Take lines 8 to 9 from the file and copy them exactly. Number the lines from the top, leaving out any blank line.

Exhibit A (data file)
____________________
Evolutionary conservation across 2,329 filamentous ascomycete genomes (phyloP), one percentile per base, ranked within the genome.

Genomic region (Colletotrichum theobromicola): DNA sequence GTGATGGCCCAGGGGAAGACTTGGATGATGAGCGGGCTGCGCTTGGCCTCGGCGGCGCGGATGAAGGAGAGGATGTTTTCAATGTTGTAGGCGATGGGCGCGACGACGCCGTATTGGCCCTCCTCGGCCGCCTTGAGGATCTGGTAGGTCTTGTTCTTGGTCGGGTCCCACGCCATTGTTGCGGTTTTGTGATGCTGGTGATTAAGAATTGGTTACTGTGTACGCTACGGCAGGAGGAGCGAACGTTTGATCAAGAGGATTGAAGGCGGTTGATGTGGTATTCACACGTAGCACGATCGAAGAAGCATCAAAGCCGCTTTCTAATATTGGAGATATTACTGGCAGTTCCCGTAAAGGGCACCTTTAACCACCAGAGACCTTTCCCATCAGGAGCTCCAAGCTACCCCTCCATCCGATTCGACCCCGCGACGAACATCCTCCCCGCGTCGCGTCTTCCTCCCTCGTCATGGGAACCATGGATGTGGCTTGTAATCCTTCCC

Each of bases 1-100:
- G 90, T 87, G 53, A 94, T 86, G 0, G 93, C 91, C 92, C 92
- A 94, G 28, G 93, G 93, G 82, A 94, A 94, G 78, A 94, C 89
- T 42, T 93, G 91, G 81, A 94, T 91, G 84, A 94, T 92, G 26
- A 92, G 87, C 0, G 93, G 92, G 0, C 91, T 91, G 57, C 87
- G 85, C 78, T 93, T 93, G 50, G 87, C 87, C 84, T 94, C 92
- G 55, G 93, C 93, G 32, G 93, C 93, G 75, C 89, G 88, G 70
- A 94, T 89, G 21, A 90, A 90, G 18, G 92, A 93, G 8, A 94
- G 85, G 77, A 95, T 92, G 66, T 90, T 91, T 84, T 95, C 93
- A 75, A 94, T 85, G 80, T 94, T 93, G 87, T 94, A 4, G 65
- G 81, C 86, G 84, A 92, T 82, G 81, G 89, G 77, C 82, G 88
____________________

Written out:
- G 85, C 78, T 93, T 93, G 50, G 87, C 87, C 84, T 94, C 92
- G 55, G 93, C 93, G 32, G 93, C 93, G 75, C 89, G 88, G 70